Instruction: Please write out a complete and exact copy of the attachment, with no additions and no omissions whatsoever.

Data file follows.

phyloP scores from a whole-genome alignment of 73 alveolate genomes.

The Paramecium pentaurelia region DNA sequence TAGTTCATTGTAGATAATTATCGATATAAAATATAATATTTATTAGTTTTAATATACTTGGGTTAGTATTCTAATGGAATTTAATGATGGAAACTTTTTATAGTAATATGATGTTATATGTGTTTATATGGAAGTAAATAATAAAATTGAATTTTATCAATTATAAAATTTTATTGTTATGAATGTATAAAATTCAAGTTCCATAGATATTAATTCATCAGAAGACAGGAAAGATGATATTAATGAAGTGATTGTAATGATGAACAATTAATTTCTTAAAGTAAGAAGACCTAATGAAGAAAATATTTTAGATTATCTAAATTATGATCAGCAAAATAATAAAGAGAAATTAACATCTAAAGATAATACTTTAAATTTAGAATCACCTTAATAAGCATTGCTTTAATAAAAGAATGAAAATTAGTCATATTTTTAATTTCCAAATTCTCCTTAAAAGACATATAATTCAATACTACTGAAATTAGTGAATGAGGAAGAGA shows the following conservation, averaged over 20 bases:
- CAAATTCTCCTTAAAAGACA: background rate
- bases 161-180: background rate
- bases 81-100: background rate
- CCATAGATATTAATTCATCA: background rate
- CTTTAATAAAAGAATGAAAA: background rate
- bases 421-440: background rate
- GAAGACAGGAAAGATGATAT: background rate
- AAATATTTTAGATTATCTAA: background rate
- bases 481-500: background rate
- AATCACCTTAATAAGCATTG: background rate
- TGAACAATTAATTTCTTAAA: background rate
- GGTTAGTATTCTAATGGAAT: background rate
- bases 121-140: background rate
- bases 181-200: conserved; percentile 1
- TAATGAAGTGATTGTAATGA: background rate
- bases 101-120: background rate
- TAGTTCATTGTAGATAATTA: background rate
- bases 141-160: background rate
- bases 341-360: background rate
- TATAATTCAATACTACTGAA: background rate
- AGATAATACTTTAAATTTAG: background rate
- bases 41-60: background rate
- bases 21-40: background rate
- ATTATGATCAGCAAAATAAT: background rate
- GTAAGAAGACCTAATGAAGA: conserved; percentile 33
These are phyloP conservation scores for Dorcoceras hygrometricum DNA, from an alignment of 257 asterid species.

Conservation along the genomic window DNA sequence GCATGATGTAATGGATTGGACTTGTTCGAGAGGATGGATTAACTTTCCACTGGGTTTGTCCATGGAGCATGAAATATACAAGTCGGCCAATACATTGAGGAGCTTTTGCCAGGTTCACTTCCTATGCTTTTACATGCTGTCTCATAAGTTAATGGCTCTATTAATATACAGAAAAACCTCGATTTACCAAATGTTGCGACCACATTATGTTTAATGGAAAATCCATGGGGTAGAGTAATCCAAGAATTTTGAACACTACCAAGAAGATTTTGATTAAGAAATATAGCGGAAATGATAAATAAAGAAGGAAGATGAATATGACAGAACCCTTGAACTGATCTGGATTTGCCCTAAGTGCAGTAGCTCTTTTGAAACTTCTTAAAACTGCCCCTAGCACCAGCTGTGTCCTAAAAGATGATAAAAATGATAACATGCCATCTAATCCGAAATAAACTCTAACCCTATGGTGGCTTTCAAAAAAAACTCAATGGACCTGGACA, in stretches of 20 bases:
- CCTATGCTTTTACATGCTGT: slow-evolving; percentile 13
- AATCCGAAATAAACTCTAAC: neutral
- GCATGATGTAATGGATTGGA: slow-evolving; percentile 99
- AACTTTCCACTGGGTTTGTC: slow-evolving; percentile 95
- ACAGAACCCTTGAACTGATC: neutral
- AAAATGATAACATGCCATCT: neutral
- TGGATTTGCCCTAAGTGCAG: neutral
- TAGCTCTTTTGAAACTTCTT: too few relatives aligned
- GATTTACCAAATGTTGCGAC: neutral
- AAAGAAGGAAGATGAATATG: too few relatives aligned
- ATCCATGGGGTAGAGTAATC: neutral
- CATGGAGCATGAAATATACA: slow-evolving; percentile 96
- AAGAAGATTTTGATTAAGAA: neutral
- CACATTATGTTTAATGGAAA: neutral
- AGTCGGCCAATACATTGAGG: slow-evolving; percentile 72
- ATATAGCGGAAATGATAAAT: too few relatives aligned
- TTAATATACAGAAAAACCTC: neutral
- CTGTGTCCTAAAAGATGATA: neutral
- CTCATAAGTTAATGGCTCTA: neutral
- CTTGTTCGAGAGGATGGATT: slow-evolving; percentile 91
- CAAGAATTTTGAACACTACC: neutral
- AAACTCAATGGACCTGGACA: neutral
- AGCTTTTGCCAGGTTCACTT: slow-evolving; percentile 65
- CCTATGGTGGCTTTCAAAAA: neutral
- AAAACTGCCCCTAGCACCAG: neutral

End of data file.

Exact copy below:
phyloP scores from a whole-genome alignment of 73 alveolate genomes.

The Paramecium pentaurelia region DNA sequence TAGTTCATTGTAGATAATTATCGATATAAAATATAATATTTATTAGTTTTAATATACTTGGGTTAGTATTCTAATGGAATTTAATGATGGAAACTTTTTATAGTAATATGATGTTATATGTGTTTATATGGAAGTAAATAATAAAATTGAATTTTATCAATTATAAAATTTTATTGTTATGAATGTATAAAATTCAAGTTCCATAGATATTAATTCATCAGAAGACAGGAAAGATGATATTAATGAAGTGATTGTAATGATGAACAATTAATTTCTTAAAGTAAGAAGACCTAATGAAGAAAATATTTTAGATTATCTAAATTATGATCAGCAAAATAATAAAGAGAAATTAACATCTAAAGATAATACTTTAAATTTAGAATCACCTTAATAAGCATTGCTTTAATAAAAGAATGAAAATTAGTCATATTTTTAATTTCCAAATTCTCCTTAAAAGACATATAATTCAATACTACTGAAATTAGTGAATGAGGAAGAGA shows the following conservation, averaged over 20 bases:
- CAAATTCTCCTTAAAAGACA: background rate
- bases 161-180: background rate
- bases 81-100: background rate
- CCATAGATATTAATTCATCA: background rate
- CTTTAATAAAAGAATGAAAA: background rate
- bases 421-440: background rate
- GAAGACAGGAAAGATGATAT: background rate
- AAATATTTTAGATTATCTAA: background rate
- bases 481-500: background rate
- AATCACCTTAATAAGCATTG: background rate
- TGAACAATTAATTTCTTAAA: background rate
- GGTTAGTATTCTAATGGAAT: background rate
- bases 121-140: background rate
- bases 181-200: conserved; percentile 1
- TAATGAAGTGATTGTAATGA: background rate
- bases 101-120: background rate
- TAGTTCATTGTAGATAATTA: background rate
- bases 141-160: background rate
- bases 341-360: background rate
- TATAATTCAATACTACTGAA: background rate
- AGATAATACTTTAAATTTAG: background rate
- bases 41-60: background rate
- bases 21-40: background rate
- ATTATGATCAGCAAAATAAT: background rate
- GTAAGAAGACCTAATGAAGA: conserved; percentile 33
These are phyloP conservation scores for Dorcoceras hygrometricum DNA, from an alignment of 257 asterid species.

Conservation along the genomic window DNA sequence GCATGATGTAATGGATTGGACTTGTTCGAGAGGATGGATTAACTTTCCACTGGGTTTGTCCATGGAGCATGAAATATACAAGTCGGCCAATACATTGAGGAGCTTTTGCCAGGTTCACTTCCTATGCTTTTACATGCTGTCTCATAAGTTAATGGCTCTATTAATATACAGAAAAACCTCGATTTACCAAATGTTGCGACCACATTATGTTTAATGGAAAATCCATGGGGTAGAGTAATCCAAGAATTTTGAACACTACCAAGAAGATTTTGATTAAGAAATATAGCGGAAATGATAAATAAAGAAGGAAGATGAATATGACAGAACCCTTGAACTGATCTGGATTTGCCCTAAGTGCAGTAGCTCTTTTGAAACTTCTTAAAACTGCCCCTAGCACCAGCTGTGTCCTAAAAGATGATAAAAATGATAACATGCCATCTAATCCGAAATAAACTCTAACCCTATGGTGGCTTTCAAAAAAAACTCAATGGACCTGGACA, in stretches of 20 bases:
- CCTATGCTTTTACATGCTGT: slow-evolving; percentile 13
- AATCCGAAATAAACTCTAAC: neutral
- GCATGATGTAATGGATTGGA: slow-evolving; percentile 99
- AACTTTCCACTGGGTTTGTC: slow-evolving; percentile 95
- ACAGAACCCTTGAACTGATC: neutral
- AAAATGATAACATGCCATCT: neutral
- TGGATTTGCCCTAAGTGCAG: neutral
- TAGCTCTTTTGAAACTTCTT: too few relatives aligned
- GATTTACCAAATGTTGCGAC: neutral
- AAAGAAGGAAGATGAATATG: too few relatives aligned
- ATCCATGGGGTAGAGTAATC: neutral
- CATGGAGCATGAAATATACA: slow-evolving; percentile 96
- AAGAAGATTTTGATTAAGAA: neutral
- CACATTATGTTTAATGGAAA: neutral
- AGTCGGCCAATACATTGAGG: slow-evolving; percentile 72
- ATATAGCGGAAATGATAAAT: too few relatives aligned
- TTAATATACAGAAAAACCTC: neutral
- CTGTGTCCTAAAAGATGATA: neutral
- CTCATAAGTTAATGGCTCTA: neutral
- CTTGTTCGAGAGGATGGATT: slow-evolving; percentile 91
- CAAGAATTTTGAACACTACC: neutral
- AAACTCAATGGACCTGGACA: neutral
- AGCTTTTGCCAGGTTCACTT: slow-evolving; percentile 65
- CCTATGGTGGCTTTCAAAAA: neutral
- AAAACTGCCCCTAGCACCAG: neutral